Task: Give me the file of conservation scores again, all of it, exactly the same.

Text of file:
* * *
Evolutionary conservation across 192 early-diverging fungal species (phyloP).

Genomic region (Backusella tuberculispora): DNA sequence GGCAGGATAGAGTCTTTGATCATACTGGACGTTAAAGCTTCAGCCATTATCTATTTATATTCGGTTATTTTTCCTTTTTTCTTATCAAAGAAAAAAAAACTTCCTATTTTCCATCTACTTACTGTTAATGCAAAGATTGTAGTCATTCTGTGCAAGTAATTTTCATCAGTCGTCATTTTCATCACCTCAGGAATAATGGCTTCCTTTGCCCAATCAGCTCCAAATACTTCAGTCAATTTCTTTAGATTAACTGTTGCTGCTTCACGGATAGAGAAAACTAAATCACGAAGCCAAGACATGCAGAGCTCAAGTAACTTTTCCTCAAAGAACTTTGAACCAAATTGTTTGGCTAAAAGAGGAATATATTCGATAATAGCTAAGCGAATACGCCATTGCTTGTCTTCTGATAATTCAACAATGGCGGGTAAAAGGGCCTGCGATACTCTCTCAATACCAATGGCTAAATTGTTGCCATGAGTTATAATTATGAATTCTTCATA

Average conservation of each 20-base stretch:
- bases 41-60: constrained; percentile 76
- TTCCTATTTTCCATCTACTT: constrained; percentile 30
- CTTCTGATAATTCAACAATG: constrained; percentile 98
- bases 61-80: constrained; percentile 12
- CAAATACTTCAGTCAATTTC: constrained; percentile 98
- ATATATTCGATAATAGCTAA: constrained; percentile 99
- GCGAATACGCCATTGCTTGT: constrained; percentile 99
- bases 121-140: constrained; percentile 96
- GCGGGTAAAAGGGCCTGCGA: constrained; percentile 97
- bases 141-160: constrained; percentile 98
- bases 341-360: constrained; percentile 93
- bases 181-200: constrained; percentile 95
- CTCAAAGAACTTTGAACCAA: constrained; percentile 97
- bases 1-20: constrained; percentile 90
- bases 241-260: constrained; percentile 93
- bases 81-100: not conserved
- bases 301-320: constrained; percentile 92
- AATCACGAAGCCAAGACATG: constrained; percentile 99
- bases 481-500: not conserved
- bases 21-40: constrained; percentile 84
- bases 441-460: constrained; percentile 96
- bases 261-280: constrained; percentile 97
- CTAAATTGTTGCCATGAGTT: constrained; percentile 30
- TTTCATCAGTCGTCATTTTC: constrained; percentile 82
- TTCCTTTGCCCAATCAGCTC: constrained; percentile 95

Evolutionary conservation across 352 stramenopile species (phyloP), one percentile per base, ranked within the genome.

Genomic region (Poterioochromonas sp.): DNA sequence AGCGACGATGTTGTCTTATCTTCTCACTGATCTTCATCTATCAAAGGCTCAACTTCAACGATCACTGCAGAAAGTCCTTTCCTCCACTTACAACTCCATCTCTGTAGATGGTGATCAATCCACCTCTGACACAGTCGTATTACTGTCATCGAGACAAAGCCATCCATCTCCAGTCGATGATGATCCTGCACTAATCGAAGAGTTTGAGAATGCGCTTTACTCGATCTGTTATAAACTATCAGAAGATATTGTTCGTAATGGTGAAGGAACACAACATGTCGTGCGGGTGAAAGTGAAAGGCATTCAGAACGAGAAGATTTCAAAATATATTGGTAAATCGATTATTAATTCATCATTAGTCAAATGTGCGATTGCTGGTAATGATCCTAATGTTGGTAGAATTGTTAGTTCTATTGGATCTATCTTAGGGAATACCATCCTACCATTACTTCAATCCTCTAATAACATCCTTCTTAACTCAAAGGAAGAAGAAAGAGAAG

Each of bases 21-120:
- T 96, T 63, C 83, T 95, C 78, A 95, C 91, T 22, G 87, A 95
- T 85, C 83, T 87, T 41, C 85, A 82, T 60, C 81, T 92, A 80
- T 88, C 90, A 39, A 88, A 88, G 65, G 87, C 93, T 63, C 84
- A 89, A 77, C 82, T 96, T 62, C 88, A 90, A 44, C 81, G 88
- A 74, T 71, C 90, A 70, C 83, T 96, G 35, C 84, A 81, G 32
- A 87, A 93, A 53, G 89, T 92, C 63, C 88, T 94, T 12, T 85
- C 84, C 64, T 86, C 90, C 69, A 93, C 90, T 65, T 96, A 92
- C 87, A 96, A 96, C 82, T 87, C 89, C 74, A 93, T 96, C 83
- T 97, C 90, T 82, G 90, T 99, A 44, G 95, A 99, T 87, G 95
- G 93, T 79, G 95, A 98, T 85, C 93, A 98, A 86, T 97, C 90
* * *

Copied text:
Evolutionary conservation across 192 early-diverging fungal species (phyloP).

Genomic region (Backusella tuberculispora): DNA sequence GGCAGGATAGAGTCTTTGATCATACTGGACGTTAAAGCTTCAGCCATTATCTATTTATATTCGGTTATTTTTCCTTTTTTCTTATCAAAGAAAAAAAAACTTCCTATTTTCCATCTACTTACTGTTAATGCAAAGATTGTAGTCATTCTGTGCAAGTAATTTTCATCAGTCGTCATTTTCATCACCTCAGGAATAATGGCTTCCTTTGCCCAATCAGCTCCAAATACTTCAGTCAATTTCTTTAGATTAACTGTTGCTGCTTCACGGATAGAGAAAACTAAATCACGAAGCCAAGACATGCAGAGCTCAAGTAACTTTTCCTCAAAGAACTTTGAACCAAATTGTTTGGCTAAAAGAGGAATATATTCGATAATAGCTAAGCGAATACGCCATTGCTTGTCTTCTGATAATTCAACAATGGCGGGTAAAAGGGCCTGCGATACTCTCTCAATACCAATGGCTAAATTGTTGCCATGAGTTATAATTATGAATTCTTCATA

Average conservation of each 20-base stretch:
- bases 41-60: constrained; percentile 76
- TTCCTATTTTCCATCTACTT: constrained; percentile 30
- CTTCTGATAATTCAACAATG: constrained; percentile 98
- bases 61-80: constrained; percentile 12
- CAAATACTTCAGTCAATTTC: constrained; percentile 98
- ATATATTCGATAATAGCTAA: constrained; percentile 99
- GCGAATACGCCATTGCTTGT: constrained; percentile 99
- bases 121-140: constrained; percentile 96
- GCGGGTAAAAGGGCCTGCGA: constrained; percentile 97
- bases 141-160: constrained; percentile 98
- bases 341-360: constrained; percentile 93
- bases 181-200: constrained; percentile 95
- CTCAAAGAACTTTGAACCAA: constrained; percentile 97
- bases 1-20: constrained; percentile 90
- bases 241-260: constrained; percentile 93
- bases 81-100: not conserved
- bases 301-320: constrained; percentile 92
- AATCACGAAGCCAAGACATG: constrained; percentile 99
- bases 481-500: not conserved
- bases 21-40: constrained; percentile 84
- bases 441-460: constrained; percentile 96
- bases 261-280: constrained; percentile 97
- CTAAATTGTTGCCATGAGTT: constrained; percentile 30
- TTTCATCAGTCGTCATTTTC: constrained; percentile 82
- TTCCTTTGCCCAATCAGCTC: constrained; percentile 95

Evolutionary conservation across 352 stramenopile species (phyloP), one percentile per base, ranked within the genome.

Genomic region (Poterioochromonas sp.): DNA sequence AGCGACGATGTTGTCTTATCTTCTCACTGATCTTCATCTATCAAAGGCTCAACTTCAACGATCACTGCAGAAAGTCCTTTCCTCCACTTACAACTCCATCTCTGTAGATGGTGATCAATCCACCTCTGACACAGTCGTATTACTGTCATCGAGACAAAGCCATCCATCTCCAGTCGATGATGATCCTGCACTAATCGAAGAGTTTGAGAATGCGCTTTACTCGATCTGTTATAAACTATCAGAAGATATTGTTCGTAATGGTGAAGGAACACAACATGTCGTGCGGGTGAAAGTGAAAGGCATTCAGAACGAGAAGATTTCAAAATATATTGGTAAATCGATTATTAATTCATCATTAGTCAAATGTGCGATTGCTGGTAATGATCCTAATGTTGGTAGAATTGTTAGTTCTATTGGATCTATCTTAGGGAATACCATCCTACCATTACTTCAATCCTCTAATAACATCCTTCTTAACTCAAAGGAAGAAGAAAGAGAAG

Each of bases 21-120:
- T 96, T 63, C 83, T 95, C 78, A 95, C 91, T 22, G 87, A 95
- T 85, C 83, T 87, T 41, C 85, A 82, T 60, C 81, T 92, A 80
- T 88, C 90, A 39, A 88, A 88, G 65, G 87, C 93, T 63, C 84
- A 89, A 77, C 82, T 96, T 62, C 88, A 90, A 44, C 81, G 88
- A 74, T 71, C 90, A 70, C 83, T 96, G 35, C 84, A 81, G 32
- A 87, A 93, A 53, G 89, T 92, C 63, C 88, T 94, T 12, T 85
- C 84, C 64, T 86, C 90, C 69, A 93, C 90, T 65, T 96, A 92
- C 87, A 96, A 96, C 82, T 87, C 89, C 74, A 93, T 96, C 83
- T 97, C 90, T 82, G 90, T 99, A 44, G 95, A 99, T 87, G 95
- G 93, T 79, G 95, A 98, T 85, C 93, A 98, A 86, T 97, C 90